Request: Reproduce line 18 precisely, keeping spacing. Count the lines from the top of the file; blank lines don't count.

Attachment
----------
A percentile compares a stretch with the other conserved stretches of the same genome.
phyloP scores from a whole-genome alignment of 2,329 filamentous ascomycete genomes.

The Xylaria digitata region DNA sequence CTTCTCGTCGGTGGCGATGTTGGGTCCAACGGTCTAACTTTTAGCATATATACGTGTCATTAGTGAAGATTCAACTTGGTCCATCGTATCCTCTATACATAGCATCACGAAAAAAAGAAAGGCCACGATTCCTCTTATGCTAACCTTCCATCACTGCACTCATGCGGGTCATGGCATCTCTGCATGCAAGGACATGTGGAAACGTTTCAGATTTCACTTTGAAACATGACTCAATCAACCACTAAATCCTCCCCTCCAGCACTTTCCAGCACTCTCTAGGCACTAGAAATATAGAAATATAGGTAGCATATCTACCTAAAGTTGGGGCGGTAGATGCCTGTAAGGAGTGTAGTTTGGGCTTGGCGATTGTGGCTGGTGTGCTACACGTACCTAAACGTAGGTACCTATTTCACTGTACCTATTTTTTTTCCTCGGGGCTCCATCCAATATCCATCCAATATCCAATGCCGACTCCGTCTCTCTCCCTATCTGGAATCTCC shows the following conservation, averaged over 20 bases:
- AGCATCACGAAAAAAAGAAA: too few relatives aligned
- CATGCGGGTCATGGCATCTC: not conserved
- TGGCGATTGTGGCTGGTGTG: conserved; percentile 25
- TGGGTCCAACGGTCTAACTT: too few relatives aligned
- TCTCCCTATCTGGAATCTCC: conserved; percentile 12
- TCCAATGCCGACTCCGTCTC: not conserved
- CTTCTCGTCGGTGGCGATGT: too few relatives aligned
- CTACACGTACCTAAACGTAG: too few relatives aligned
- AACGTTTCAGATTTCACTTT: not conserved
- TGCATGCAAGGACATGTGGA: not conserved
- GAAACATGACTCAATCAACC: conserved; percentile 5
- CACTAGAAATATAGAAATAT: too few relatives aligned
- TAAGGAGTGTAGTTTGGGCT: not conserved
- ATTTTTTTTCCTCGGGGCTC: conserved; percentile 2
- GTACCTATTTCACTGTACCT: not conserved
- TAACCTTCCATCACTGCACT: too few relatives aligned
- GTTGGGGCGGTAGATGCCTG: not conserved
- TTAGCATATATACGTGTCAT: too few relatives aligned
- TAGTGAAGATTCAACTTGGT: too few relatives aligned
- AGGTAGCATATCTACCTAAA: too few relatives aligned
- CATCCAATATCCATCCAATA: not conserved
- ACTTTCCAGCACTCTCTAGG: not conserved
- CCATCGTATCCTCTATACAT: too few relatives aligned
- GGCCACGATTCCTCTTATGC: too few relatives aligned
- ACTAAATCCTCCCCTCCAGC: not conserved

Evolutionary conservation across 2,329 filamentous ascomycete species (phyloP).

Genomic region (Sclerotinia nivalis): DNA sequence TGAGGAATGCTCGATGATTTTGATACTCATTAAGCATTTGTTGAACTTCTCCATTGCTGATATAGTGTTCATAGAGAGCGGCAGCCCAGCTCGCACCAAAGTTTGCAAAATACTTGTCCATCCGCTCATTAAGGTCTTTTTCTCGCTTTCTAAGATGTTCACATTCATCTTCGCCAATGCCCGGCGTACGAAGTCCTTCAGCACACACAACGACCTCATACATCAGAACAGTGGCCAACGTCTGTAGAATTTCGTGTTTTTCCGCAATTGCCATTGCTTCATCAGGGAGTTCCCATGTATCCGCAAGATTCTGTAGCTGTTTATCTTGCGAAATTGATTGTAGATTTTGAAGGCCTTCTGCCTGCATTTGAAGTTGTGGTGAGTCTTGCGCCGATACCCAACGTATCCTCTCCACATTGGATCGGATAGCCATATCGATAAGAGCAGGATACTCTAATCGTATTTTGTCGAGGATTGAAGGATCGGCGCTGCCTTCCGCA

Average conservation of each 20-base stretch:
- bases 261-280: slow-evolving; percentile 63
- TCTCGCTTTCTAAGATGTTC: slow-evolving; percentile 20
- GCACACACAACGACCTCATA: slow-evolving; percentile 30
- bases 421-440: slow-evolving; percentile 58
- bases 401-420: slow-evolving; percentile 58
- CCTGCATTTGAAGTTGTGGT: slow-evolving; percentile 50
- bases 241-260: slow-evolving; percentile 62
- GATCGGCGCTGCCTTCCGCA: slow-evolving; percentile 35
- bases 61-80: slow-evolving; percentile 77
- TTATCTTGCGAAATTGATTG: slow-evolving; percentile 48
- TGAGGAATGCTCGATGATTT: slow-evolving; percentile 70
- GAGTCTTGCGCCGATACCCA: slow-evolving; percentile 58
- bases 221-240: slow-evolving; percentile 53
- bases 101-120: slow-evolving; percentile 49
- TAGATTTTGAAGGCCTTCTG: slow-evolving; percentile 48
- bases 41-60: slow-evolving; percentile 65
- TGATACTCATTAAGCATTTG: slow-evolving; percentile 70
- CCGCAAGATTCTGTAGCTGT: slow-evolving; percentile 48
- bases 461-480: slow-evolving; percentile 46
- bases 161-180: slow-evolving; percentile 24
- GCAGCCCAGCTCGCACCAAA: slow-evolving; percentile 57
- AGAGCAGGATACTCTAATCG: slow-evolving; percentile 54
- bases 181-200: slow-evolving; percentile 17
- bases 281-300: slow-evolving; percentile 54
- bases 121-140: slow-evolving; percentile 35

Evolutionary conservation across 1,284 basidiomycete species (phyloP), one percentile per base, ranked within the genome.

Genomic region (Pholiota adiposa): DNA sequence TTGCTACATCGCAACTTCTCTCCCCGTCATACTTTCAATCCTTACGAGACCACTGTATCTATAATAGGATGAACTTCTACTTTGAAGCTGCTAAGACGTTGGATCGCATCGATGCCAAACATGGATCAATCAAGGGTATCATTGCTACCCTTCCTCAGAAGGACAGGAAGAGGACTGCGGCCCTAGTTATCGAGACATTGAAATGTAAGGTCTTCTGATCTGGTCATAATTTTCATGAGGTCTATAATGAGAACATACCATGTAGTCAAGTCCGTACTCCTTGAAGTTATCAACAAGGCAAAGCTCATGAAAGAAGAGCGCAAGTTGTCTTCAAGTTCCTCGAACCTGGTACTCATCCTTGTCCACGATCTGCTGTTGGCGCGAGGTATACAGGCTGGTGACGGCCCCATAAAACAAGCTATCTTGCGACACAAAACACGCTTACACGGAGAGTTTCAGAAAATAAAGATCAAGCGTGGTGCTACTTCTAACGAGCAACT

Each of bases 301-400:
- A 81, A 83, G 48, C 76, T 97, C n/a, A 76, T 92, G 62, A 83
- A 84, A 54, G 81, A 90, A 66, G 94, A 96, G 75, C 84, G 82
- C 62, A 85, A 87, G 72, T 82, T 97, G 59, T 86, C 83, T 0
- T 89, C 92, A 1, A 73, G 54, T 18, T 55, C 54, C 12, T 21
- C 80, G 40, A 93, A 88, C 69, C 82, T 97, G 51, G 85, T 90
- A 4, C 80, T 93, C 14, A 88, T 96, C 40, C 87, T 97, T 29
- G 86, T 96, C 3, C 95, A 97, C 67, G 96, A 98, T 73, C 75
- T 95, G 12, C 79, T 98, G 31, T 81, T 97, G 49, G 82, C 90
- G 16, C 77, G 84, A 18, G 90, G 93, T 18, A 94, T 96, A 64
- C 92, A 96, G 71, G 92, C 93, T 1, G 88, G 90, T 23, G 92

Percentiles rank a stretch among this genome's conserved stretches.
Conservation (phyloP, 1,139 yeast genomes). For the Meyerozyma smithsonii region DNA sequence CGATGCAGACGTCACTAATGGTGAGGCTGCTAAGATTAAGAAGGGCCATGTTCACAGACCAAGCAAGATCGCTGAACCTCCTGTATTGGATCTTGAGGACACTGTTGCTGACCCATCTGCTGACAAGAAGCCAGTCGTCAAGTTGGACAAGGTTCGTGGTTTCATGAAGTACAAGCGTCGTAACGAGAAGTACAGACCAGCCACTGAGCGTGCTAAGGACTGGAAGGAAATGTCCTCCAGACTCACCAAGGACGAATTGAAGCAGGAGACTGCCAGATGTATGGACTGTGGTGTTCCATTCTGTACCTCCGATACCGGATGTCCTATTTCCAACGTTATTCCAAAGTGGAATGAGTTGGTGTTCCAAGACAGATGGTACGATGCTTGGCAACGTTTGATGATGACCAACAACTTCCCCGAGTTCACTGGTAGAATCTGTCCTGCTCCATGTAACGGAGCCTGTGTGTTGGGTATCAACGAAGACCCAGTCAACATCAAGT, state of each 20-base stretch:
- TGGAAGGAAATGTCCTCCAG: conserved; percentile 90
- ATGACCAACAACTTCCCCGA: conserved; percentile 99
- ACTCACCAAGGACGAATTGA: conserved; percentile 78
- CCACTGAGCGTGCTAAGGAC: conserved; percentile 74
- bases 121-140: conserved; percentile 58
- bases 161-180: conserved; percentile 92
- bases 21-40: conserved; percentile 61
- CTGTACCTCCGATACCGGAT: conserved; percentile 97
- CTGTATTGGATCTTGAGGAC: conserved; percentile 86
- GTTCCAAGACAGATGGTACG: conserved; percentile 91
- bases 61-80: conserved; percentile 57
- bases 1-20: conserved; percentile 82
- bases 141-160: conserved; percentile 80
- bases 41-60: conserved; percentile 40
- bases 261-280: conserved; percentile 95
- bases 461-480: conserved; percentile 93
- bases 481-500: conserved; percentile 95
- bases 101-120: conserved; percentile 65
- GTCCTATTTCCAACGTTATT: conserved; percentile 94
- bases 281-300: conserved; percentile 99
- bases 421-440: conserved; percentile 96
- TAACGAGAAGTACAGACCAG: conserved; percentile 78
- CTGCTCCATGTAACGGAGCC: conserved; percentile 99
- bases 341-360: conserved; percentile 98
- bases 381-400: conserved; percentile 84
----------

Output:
- GTACCTATTTCACTGTACCT: not conserved